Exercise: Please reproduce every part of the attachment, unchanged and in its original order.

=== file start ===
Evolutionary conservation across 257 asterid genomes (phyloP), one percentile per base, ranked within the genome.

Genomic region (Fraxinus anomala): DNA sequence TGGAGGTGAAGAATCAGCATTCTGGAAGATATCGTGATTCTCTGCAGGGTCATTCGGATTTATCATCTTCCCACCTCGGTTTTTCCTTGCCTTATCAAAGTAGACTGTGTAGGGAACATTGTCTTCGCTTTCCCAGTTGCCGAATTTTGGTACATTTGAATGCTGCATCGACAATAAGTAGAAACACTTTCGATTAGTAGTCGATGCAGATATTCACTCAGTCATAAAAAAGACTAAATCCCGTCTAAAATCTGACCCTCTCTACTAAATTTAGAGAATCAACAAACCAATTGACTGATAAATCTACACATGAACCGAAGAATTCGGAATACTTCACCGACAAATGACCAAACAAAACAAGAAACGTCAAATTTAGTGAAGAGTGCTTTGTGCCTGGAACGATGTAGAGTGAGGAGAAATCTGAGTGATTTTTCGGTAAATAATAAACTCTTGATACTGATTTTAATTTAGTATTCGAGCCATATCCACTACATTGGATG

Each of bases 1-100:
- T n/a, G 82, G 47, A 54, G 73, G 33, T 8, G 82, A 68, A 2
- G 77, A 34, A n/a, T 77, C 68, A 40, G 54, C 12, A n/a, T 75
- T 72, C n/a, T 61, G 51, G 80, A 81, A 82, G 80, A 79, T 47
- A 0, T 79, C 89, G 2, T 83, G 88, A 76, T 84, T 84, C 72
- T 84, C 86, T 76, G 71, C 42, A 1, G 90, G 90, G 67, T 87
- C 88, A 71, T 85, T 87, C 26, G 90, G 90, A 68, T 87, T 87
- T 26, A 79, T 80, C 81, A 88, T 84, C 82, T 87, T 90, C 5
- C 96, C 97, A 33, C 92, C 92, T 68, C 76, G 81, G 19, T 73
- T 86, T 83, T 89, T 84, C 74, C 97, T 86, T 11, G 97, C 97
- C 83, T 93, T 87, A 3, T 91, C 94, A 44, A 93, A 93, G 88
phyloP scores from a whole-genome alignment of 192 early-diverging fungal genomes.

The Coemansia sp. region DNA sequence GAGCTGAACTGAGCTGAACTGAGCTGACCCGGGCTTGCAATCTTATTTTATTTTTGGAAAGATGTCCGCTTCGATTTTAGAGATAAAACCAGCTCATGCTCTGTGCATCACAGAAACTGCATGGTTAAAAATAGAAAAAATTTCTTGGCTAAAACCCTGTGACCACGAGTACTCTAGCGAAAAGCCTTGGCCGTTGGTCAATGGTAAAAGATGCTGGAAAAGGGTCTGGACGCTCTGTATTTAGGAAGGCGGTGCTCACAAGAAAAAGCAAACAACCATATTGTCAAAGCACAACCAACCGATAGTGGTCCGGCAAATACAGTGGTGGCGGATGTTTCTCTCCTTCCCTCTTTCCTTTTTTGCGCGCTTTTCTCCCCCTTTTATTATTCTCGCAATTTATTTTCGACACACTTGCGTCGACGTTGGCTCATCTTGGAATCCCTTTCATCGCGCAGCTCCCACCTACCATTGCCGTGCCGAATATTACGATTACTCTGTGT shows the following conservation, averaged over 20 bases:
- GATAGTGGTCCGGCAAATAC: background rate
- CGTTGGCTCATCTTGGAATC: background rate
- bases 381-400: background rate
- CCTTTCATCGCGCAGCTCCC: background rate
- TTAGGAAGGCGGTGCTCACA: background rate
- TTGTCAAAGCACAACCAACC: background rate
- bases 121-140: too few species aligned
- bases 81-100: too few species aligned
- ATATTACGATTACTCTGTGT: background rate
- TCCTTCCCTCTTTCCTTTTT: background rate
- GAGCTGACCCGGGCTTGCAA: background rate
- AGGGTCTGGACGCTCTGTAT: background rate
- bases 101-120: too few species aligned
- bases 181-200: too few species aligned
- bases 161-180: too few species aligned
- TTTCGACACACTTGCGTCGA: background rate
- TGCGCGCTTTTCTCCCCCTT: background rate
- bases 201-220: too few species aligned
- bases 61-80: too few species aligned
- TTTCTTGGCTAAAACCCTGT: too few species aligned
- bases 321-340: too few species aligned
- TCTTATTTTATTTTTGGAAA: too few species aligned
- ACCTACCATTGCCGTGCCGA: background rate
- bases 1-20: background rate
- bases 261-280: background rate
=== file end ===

Evolutionary conservation across 257 asterid genomes (phyloP), one percentile per base, ranked within the genome.

Genomic region (Fraxinus anomala): DNA sequence TGGAGGTGAAGAATCAGCATTCTGGAAGATATCGTGATTCTCTGCAGGGTCATTCGGATTTATCATCTTCCCACCTCGGTTTTTCCTTGCCTTATCAAAGTAGACTGTGTAGGGAACATTGTCTTCGCTTTCCCAGTTGCCGAATTTTGGTACATTTGAATGCTGCATCGACAATAAGTAGAAACACTTTCGATTAGTAGTCGATGCAGATATTCACTCAGTCATAAAAAAGACTAAATCCCGTCTAAAATCTGACCCTCTCTACTAAATTTAGAGAATCAACAAACCAATTGACTGATAAATCTACACATGAACCGAAGAATTCGGAATACTTCACCGACAAATGACCAAACAAAACAAGAAACGTCAAATTTAGTGAAGAGTGCTTTGTGCCTGGAACGATGTAGAGTGAGGAGAAATCTGAGTGATTTTTCGGTAAATAATAAACTCTTGATACTGATTTTAATTTAGTATTCGAGCCATATCCACTACATTGGATG

Each of bases 1-100:
- T n/a, G 82, G 47, A 54, G 73, G 33, T 8, G 82, A 68, A 2
- G 77, A 34, A n/a, T 77, C 68, A 40, G 54, C 12, A n/a, T 75
- T 72, C n/a, T 61, G 51, G 80, A 81, A 82, G 80, A 79, T 47
- A 0, T 79, C 89, G 2, T 83, G 88, A 76, T 84, T 84, C 72
- T 84, C 86, T 76, G 71, C 42, A 1, G 90, G 90, G 67, T 87
- C 88, A 71, T 85, T 87, C 26, G 90, G 90, A 68, T 87, T 87
- T 26, A 79, T 80, C 81, A 88, T 84, C 82, T 87, T 90, C 5
- C 96, C 97, A 33, C 92, C 92, T 68, C 76, G 81, G 19, T 73
- T 86, T 83, T 89, T 84, C 74, C 97, T 86, T 11, G 97, C 97
- C 83, T 93, T 87, A 3, T 91, C 94, A 44, A 93, A 93, G 88
phyloP scores from a whole-genome alignment of 192 early-diverging fungal genomes.

The Coemansia sp. region DNA sequence GAGCTGAACTGAGCTGAACTGAGCTGACCCGGGCTTGCAATCTTATTTTATTTTTGGAAAGATGTCCGCTTCGATTTTAGAGATAAAACCAGCTCATGCTCTGTGCATCACAGAAACTGCATGGTTAAAAATAGAAAAAATTTCTTGGCTAAAACCCTGTGACCACGAGTACTCTAGCGAAAAGCCTTGGCCGTTGGTCAATGGTAAAAGATGCTGGAAAAGGGTCTGGACGCTCTGTATTTAGGAAGGCGGTGCTCACAAGAAAAAGCAAACAACCATATTGTCAAAGCACAACCAACCGATAGTGGTCCGGCAAATACAGTGGTGGCGGATGTTTCTCTCCTTCCCTCTTTCCTTTTTTGCGCGCTTTTCTCCCCCTTTTATTATTCTCGCAATTTATTTTCGACACACTTGCGTCGACGTTGGCTCATCTTGGAATCCCTTTCATCGCGCAGCTCCCACCTACCATTGCCGTGCCGAATATTACGATTACTCTGTGT shows the following conservation, averaged over 20 bases:
- GATAGTGGTCCGGCAAATAC: background rate
- CGTTGGCTCATCTTGGAATC: background rate
- bases 381-400: background rate
- CCTTTCATCGCGCAGCTCCC: background rate
- TTAGGAAGGCGGTGCTCACA: background rate
- TTGTCAAAGCACAACCAACC: background rate
- bases 121-140: too few species aligned
- bases 81-100: too few species aligned
- ATATTACGATTACTCTGTGT: background rate
- TCCTTCCCTCTTTCCTTTTT: background rate
- GAGCTGACCCGGGCTTGCAA: background rate
- AGGGTCTGGACGCTCTGTAT: background rate
- bases 101-120: too few species aligned
- bases 181-200: too few species aligned
- bases 161-180: too few species aligned
- TTTCGACACACTTGCGTCGA: background rate
- TGCGCGCTTTTCTCCCCCTT: background rate
- bases 201-220: too few species aligned
- bases 61-80: too few species aligned
- TTTCTTGGCTAAAACCCTGT: too few species aligned
- bases 321-340: too few species aligned
- TCTTATTTTATTTTTGGAAA: too few species aligned
- ACCTACCATTGCCGTGCCGA: background rate
- bases 1-20: background rate
- bases 261-280: background rate